Congratulations to Meryl Streep for receiving a Golden Globe nomination for Best Performance by an Actress in a Supporting Role in a Series, Limited Series or Motion Picture Made for Television for “Big Little Lies”. She shares the category with Patricia Arquette (The Act), Helena Bonham Carter (The Crown), Toni Collette (Unbelievable) and Emily Watson (Chernobyl). Big Little Lies has received a total 3 nominations, also for Best Television Series Drama and in the Lead Actress category for Nicole Kidman. Little Women has received 2 nominations – for Best Actress in a Drama (Saoirse Ronan) and for Alexandre Desplat’s score. However, the film was “overlooked” in the Best Picture, Director and Screenplay categories. The three-hour telecast hosted by Ricky Gervais will air live on NBC coast to coast Sunday, January 5, 2020, at 8:00 p.m. EST/5:00 p.m. PST.

Big Little Lies – 3 nominations
Best Television Series – Drama
Best Actress in a Drama Series – Nicole Kidman
Best Supporting Actress – Meryl Streep

Little Women – 2 nominations
Best Actress (Drama) – Saoirse Ronan
Best Score – Alexandre Desplat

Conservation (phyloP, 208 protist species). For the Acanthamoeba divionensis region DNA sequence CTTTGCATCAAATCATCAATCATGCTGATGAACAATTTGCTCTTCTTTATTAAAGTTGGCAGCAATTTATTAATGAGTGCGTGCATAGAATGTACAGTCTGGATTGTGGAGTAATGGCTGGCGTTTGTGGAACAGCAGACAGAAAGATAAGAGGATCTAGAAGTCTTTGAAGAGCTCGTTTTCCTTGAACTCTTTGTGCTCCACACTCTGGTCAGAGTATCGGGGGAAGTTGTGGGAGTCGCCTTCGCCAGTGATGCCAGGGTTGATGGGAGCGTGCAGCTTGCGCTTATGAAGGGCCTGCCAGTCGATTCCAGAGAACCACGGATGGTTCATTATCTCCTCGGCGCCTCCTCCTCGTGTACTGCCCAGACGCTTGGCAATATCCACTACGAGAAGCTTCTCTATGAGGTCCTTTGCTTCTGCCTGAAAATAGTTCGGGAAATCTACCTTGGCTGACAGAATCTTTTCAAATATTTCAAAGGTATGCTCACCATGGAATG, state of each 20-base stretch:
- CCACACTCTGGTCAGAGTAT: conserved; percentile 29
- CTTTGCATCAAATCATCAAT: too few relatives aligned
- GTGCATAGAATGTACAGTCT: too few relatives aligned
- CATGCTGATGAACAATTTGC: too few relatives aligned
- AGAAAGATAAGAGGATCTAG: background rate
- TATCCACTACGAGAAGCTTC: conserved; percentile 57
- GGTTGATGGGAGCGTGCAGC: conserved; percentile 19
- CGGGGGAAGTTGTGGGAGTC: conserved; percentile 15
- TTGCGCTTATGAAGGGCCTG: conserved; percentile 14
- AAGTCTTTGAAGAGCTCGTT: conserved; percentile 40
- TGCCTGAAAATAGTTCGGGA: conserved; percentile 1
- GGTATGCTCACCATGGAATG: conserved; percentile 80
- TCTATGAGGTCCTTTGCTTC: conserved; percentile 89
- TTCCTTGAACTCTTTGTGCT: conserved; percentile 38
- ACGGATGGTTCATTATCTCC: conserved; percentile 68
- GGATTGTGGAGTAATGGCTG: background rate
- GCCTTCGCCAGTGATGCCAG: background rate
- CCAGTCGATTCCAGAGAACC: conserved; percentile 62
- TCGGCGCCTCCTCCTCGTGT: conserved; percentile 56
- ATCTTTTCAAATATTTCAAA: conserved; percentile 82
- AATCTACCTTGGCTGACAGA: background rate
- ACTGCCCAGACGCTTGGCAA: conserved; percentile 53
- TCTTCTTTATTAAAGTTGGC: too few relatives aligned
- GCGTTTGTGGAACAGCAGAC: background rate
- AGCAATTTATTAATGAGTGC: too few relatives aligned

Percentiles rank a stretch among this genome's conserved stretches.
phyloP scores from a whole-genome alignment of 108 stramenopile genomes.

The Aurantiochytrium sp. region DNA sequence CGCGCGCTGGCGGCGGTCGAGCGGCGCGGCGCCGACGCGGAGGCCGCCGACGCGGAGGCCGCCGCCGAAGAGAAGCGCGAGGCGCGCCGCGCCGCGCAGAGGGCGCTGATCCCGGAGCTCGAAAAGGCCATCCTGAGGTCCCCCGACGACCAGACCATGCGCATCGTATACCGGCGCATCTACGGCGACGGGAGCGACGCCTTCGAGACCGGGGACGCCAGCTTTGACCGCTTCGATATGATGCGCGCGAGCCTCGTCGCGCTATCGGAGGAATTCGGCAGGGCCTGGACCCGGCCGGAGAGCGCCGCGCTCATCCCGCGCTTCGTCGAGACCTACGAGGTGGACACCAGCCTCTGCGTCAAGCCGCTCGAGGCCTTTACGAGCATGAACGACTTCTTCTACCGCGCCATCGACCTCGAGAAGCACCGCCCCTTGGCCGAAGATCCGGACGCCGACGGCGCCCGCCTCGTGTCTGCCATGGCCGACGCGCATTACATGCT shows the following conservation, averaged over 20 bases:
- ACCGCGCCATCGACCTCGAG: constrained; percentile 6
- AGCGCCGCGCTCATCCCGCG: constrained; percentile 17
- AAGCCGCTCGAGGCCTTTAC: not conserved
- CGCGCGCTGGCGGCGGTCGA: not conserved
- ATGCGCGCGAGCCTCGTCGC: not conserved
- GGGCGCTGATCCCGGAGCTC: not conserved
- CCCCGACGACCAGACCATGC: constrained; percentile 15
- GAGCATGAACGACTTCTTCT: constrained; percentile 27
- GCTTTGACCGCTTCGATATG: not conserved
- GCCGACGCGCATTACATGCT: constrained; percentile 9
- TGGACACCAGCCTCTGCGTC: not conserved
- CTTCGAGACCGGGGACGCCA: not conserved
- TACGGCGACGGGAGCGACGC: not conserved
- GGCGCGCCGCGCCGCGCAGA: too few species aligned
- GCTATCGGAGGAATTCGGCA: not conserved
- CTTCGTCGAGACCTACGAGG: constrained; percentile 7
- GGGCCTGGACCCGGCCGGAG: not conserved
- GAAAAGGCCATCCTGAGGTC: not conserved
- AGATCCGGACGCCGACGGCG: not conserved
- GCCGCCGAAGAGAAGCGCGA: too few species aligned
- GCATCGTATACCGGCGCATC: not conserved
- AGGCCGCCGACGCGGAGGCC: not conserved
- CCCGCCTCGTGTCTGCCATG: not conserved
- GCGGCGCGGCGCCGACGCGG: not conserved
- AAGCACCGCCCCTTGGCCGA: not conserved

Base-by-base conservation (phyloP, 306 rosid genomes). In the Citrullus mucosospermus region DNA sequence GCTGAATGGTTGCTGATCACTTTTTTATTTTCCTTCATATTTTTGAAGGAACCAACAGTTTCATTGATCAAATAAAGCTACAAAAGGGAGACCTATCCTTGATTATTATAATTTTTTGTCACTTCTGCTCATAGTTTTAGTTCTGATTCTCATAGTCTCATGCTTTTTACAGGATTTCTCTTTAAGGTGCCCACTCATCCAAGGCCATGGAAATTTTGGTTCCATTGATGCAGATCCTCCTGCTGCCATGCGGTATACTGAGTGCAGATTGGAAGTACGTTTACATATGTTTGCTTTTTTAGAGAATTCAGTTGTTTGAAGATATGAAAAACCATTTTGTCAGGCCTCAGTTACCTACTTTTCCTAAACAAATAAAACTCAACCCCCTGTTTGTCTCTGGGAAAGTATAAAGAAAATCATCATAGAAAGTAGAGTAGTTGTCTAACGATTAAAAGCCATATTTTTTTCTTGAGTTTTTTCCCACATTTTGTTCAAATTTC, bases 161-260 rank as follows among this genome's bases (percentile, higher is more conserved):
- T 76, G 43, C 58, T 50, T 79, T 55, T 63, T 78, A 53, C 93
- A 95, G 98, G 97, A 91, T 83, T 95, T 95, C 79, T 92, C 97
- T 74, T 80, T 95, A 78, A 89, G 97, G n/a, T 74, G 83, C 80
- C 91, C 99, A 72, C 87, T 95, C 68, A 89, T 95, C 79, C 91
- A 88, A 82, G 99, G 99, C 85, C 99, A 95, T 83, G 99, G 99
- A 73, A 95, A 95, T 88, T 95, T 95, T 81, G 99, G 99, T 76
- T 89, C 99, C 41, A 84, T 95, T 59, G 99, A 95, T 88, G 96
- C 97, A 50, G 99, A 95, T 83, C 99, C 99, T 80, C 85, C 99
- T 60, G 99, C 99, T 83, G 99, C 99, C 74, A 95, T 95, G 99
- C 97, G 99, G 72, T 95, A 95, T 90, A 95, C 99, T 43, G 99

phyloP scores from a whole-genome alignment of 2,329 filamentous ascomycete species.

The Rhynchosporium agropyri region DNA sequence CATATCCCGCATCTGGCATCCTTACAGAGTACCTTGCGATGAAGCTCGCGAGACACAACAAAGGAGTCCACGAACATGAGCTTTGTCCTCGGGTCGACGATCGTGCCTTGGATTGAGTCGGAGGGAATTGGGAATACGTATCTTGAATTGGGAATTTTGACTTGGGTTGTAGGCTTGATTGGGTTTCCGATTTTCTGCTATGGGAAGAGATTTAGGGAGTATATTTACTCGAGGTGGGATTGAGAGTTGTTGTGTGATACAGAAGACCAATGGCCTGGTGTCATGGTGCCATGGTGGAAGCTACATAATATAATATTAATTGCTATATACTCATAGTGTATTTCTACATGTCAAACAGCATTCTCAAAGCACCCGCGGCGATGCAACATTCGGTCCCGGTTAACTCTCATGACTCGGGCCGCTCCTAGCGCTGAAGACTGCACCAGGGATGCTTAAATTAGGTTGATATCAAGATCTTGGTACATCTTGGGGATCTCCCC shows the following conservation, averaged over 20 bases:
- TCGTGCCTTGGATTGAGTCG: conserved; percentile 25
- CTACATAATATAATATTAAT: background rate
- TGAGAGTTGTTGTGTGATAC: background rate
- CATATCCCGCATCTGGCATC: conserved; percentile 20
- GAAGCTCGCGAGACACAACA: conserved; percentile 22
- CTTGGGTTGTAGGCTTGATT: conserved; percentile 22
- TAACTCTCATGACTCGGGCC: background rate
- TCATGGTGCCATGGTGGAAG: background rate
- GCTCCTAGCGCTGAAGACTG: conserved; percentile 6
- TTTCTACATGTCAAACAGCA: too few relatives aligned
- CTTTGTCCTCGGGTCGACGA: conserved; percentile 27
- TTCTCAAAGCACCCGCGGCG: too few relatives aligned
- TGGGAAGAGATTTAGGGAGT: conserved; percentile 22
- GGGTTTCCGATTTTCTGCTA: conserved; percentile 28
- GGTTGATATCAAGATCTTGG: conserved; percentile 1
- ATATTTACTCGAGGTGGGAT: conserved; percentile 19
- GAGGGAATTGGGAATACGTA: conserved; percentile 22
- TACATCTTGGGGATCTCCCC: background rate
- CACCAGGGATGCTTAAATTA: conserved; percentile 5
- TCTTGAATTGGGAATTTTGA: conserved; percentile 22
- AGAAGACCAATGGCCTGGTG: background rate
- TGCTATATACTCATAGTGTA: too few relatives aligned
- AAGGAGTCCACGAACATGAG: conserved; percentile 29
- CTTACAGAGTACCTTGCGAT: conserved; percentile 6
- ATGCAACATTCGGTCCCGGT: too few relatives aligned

Dec 09
2019

Today, Meryl Streep has received two Critics Choice Award nominations – as part of the ensemble of “Little Women” and as Best Supporting Actress in a Drama Series for “Big Little Lies”. She shares the category with six other ladies – Helena Bonham Carter (The Crown), Gwendoline Christie (Game of Thrones), Laura Dern (Big Little Lies), Audra McDonald (The Good Fight), her Hope Springs co-star Jean Smart (Watchmen) and Susan Kelechi Watson (This Is Us). In the ensemble category, “Little Women” competes against Bombshell, The Irishman, Knives Out, Marriage Story, Once Upon a Time… in Hollywood and Parasite. The winners will be revealed at the star-studded Critics’ Choice Awards gala, which will once again be hosted by film, television, and stage star Taye Diggs, and broadcast live on The CW Television Network on Sunday, January 12 from 7:00 – 10:00 pm ET (delayed PT).

Little Women – 9 nominations
Best Picture
Best Actress – Saoirse Ronan
Best Supporting Actress – Florence Pugh
Best Acting Ensemble
Best Director – Greta Gerwig
Best Adapted Screenplay – Greta Gerwig
Best Production Design – Jess Gonchor, Claire Kaufman
Best Costume Design – Jacqueline Durran
Best Score – Alexandre Desplat

Big Little Lies – 3 nominations
Best Actress in a Drama Series – Nicole Kidman
Best Supporting Actress in a Drama Series – Laura Dern
Best Supporting Actress in a Drama Series – Meryl Streep